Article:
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Environmental status of Svalbard coastal waters: coastscapes and focal ecosystem components (SvalCoast)

Søreide, Janne E.; Pitusi, Vanessa; Vader, Anna; Damsgård, Børge; Nilsen, Frank; Skogseth, Ragnheid; Poste, Amanda; Bailey, Allison; Kovacs Kit M.; Lydersen, Christian; Gerland, Sebastian; Descamps, Sébastien; Strøm, Hallvard; Renaud, Paul E.; Christensen, Guttorm; Arvnes, Maria P.; Moiseev, Denis; Singh, Rakesh Kumar; Bélanger, Simon; Elster, Josef; Urbański, Jacek; Moskalik, Mateusz; Wiktor, Józef; Węsławski, Jan Marcin

This is chapter 6 of the State of Environmental Science in Svalbard (SESS) report 2020 (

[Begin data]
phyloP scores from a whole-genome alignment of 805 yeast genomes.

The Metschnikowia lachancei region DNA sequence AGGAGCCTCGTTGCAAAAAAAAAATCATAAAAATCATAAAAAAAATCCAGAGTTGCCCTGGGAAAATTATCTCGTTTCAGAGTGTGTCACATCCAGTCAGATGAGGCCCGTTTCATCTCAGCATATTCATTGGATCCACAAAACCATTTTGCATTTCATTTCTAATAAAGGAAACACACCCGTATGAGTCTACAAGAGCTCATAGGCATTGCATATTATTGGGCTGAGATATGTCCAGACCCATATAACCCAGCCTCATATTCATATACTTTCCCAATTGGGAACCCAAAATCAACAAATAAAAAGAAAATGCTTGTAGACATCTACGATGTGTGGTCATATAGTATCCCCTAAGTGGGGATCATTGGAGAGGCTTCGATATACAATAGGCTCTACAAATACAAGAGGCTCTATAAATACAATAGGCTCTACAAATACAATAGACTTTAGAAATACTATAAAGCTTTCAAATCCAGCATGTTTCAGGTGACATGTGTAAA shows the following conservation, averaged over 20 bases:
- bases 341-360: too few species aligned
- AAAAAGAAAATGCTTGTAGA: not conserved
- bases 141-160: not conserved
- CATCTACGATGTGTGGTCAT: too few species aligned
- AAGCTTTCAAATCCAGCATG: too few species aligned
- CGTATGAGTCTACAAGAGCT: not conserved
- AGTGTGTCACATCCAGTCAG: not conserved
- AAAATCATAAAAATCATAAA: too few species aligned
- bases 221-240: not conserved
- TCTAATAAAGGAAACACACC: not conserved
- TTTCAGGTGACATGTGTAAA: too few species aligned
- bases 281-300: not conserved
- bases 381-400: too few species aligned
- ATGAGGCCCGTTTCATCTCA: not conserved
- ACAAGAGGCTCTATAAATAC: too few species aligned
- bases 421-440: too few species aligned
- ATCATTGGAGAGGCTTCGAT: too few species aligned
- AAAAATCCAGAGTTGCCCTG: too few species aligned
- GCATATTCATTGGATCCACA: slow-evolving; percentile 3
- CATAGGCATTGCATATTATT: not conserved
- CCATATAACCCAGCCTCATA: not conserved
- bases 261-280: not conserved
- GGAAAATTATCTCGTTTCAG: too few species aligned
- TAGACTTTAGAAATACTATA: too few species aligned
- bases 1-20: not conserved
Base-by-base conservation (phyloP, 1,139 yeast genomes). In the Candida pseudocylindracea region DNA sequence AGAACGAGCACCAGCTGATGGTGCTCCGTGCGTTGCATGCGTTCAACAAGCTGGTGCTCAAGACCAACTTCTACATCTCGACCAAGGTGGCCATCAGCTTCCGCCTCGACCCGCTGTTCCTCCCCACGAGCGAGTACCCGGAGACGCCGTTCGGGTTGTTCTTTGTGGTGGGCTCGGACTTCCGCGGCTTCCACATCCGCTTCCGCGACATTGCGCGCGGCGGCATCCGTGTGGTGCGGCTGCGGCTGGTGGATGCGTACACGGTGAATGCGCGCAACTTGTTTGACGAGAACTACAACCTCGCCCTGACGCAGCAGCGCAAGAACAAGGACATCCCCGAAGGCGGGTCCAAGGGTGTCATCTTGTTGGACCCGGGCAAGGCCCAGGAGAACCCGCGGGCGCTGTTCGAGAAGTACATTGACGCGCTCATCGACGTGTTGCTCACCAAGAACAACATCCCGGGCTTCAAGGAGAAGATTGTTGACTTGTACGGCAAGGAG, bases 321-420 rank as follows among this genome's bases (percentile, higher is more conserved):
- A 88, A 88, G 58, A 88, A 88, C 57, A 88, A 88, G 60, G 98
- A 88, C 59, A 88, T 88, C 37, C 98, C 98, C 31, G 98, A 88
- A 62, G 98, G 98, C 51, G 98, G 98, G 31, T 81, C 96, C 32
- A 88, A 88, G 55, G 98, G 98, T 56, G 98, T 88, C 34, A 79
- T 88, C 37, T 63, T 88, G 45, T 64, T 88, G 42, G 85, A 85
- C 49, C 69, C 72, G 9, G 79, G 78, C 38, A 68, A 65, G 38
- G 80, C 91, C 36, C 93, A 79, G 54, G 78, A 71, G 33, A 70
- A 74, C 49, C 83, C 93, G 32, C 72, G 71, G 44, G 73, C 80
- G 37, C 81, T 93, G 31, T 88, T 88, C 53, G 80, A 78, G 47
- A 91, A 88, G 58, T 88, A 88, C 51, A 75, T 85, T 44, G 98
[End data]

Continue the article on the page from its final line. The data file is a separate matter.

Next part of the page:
Coastal waters are among the most productive regions in the Arctic. These nearshore waters are critical breeding and foraging grounds for many invertebrates, fish, birds, and marine mammals and provide a host of ecosystem services, from private outdoor activities to large-scale tourism and fisheries. Arctic nature coast types (= coastscapes) and biodiversity are under growing pressure as climate change and human activities increase in the region. More data on the rates of change in the physical, chemical and biological environments in these highly dynamic and heterogeneous coastscapes are urgently needed. Svalbard is warming more rapidly than anywhere else in the Arctic, and the Arctic is warming at 2-3 times the rate of other areas globally. Svalbard experiences steep climate gradients due to being at the interface between warm Atlantic and cold Arctic waters. Warming is creating a huge potential for increased colonisation by boreal species, with potential negative impacts on “native” species assemblages and food webs. Changes in physical drivers and biodiversity patterns must be documented to predict upcoming challenges and opportunities as the Arctic changes. This synopsis is the first joint effort across nations, institutes, and disciplines to address current gaps in knowledge and monitoring of Svalbard’s coast – a result of an international workshop Svalbard Sustainable Coasts in Longyearbyen, February 2020. Another important task of this synthesis work was to look into the applicability of the defined coastscapes and biodiversity tools in the Arctic Coastal Monitoring plan, initiated by the Arctic Council’s Conservation of Arctic Flora and Fauna (CAFF,, for Svalbard. 

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